Nevada Revokes Halt on Rapid Antigen Testing in Nursing Homes

A week later, however, Admiral Giroir cracked down on Nevada’s “illegal” prohibition on BD’s and Quidel’s tests, which he said had imperiled the residents and staff of nursing homes across the state. “They cannot supersede the PREP Act,” he said.

The false positives that had emerged, Admiral Giroir said, were not only expected but “actually an outstanding result.” No test is perfect, he said.

In the Nevada statement, Dr. Azzam reaffirmed his concerns with the number of false positives that had arisen. “If this laboratory data discrepancy had been reported to Dr. Giroir, we would hope he would have taken the same action as Nevada,” he said. “We too want more testing with rapid turnaround in Nevada, but the results of those tests must be accurate, as they affect clinical care.”

The state’s nursing facilities can resume use of BD’s and Quidel’s products, according to a new Nevada directive issued on Oct. 9. But Nevada’s department of health also recommended that all antigen test results, positive or negative, be confirmed by a laboratory test that relies on a slow but very accurate and reliable technique called polymerase chain reaction, or P.C.R. False negatives, officials noted, risk exposing healthy people in nursing homes to someone who is unknowingly contagious. False positives, on the other hand, could prompt the placement of a person who is well into a unit with sick people, also increasing the chance of infection.

“Both of these scenarios could result in causing harm to a population that we have collectively worked so hard to protect,” the directive said. State health officials, it said, would also continue to investigate the use of BD’s and Quidel’s products.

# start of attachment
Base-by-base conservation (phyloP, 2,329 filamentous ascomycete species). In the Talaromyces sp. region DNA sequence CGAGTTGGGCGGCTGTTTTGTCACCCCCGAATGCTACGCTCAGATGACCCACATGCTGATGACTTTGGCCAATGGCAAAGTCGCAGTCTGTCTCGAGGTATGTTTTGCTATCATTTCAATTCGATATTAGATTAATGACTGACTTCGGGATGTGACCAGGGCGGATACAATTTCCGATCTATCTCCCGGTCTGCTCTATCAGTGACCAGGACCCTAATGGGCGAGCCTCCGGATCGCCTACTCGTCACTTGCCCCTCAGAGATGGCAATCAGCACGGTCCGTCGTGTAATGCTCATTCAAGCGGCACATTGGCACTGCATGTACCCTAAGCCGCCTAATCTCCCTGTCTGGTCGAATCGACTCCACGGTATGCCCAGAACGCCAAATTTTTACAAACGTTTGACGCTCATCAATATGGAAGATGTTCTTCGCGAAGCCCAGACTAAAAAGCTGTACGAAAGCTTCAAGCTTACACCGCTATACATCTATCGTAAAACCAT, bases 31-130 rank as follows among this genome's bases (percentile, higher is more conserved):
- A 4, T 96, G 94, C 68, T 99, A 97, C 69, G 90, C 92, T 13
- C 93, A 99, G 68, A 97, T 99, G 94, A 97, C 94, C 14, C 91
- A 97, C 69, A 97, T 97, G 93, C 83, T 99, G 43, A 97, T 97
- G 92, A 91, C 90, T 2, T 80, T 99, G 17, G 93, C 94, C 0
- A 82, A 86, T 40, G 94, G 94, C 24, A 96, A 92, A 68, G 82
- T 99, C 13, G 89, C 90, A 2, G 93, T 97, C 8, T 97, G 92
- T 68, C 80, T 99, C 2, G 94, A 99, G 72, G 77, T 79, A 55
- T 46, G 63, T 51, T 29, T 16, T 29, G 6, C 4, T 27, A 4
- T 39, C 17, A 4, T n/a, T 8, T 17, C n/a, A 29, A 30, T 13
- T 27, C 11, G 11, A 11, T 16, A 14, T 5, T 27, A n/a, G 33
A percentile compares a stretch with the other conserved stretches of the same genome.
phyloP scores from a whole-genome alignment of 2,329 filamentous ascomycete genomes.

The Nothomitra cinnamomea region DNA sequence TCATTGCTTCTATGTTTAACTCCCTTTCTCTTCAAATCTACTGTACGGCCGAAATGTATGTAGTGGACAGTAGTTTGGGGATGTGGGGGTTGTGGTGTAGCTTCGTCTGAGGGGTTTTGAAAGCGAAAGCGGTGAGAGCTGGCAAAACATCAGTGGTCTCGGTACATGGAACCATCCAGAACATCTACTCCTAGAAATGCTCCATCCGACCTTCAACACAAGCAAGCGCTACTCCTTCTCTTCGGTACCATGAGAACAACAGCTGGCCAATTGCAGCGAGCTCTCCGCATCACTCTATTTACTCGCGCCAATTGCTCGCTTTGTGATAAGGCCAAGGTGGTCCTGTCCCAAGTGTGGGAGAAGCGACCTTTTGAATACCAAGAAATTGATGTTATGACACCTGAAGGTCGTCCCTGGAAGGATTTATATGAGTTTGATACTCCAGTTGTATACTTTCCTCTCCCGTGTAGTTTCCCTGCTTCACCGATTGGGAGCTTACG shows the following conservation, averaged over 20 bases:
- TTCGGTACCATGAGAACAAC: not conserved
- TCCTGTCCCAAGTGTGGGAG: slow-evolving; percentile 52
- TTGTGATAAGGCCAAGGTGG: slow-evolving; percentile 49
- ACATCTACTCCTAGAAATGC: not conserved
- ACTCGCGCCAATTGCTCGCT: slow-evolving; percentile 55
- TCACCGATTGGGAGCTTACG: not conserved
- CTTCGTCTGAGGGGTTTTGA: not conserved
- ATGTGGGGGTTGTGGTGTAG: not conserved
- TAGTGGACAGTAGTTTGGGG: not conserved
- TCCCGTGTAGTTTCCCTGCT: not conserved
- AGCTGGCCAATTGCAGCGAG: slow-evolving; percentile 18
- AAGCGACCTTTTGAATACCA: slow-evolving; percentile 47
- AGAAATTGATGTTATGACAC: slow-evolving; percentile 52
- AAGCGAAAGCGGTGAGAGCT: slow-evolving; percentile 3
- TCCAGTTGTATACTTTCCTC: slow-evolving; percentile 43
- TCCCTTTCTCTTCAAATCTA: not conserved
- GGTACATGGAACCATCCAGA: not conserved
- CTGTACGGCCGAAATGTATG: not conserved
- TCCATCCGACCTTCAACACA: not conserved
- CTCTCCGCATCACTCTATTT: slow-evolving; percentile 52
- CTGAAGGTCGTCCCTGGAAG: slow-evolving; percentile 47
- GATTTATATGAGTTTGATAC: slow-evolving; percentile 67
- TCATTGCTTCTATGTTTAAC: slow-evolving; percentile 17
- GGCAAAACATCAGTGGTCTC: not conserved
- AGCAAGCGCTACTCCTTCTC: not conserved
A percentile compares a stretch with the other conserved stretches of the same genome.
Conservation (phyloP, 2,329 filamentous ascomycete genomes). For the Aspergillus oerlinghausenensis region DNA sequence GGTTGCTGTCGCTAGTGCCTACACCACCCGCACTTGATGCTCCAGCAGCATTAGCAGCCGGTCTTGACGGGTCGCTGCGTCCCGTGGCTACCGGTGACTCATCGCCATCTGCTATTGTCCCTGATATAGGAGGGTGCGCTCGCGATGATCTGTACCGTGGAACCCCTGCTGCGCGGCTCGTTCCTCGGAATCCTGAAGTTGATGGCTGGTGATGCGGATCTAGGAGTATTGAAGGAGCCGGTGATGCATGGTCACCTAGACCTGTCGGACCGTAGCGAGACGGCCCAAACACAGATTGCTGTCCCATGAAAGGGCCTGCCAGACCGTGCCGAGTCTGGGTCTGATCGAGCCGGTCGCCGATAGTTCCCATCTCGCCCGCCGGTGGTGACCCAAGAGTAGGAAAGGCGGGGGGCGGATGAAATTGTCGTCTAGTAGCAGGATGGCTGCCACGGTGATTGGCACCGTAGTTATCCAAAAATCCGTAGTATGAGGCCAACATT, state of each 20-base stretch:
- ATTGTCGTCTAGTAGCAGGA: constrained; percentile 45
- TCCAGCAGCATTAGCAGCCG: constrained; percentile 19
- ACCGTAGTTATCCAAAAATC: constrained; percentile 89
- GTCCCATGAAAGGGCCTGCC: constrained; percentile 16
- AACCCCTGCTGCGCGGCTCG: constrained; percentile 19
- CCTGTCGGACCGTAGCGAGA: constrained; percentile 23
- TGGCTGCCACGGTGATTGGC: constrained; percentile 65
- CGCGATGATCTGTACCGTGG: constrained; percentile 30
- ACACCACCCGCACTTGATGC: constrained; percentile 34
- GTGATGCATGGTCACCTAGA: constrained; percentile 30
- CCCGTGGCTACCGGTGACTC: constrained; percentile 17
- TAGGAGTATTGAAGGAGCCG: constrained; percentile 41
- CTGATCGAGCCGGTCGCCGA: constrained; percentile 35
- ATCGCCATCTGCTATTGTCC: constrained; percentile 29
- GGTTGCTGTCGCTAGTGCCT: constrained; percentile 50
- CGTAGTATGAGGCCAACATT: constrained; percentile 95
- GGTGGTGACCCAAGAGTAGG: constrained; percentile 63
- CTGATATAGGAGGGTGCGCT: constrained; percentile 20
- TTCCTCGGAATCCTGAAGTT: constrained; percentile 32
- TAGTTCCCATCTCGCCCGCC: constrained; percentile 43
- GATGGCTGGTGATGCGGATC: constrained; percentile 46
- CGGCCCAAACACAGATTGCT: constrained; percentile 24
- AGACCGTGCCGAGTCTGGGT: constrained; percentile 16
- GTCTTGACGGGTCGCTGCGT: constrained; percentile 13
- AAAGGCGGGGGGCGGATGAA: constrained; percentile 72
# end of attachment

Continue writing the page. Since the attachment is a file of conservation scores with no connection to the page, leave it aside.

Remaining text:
“We need to better understand the issue before encouraging mass use of such tools among our most vulnerable citizens,” Dr. Azzam said. “We

Continue Reading

Construction grinds to a halt as Msunduzi Municipality has to raise more than R100m to pay contractors for work done

By Thami Magubane Time of article published27m ago

Share this article:

Durban – Work on the Integrated Rapid Public Transport Network (IRPTN) in Pietermaritzburg may be halted as the Msunduzi Municipality needs to find more than R100million to pay for work that is currently under way.

The total value of the work currently under way is valued at around R240m.

The municipality successfully applied to National Treasury for a roll-over of around R90m that had not been used and now needs to raise about R150m from its own internal funds to be able to pay for this work on the Moses Mabhida Road.

It admitted recently that between the months of August and June, the contractors had not been paid.

Last week, administrator of the municipality Scelo Duma stated the municipality was struggling financially.

The project has been plagued by extensive delays and poor spending, which has forced the National Treasury to cut its funding.

DA councillor Sibongiseni Majola said the project was key to the city and abandoning it would be disastrous.

“The municipality has committed more than R200million on this project but it does not have this money, it has to find it somewhere from its own internal budgets.

“We were lucky in that the National Treasury approved the roll-over of about R90million of the funds that had been committed, after the council wrote to them detailing why they were not able to be spent.

“That means we are now short of about R150million.

“The situation is very difficult, I always say to colleagues that if the contractors could hear the conversation we are having about the finances of the city, they would abandon that site,” he said.

Majola said it was a bad move to cancel the funding for the project by the

Continue Reading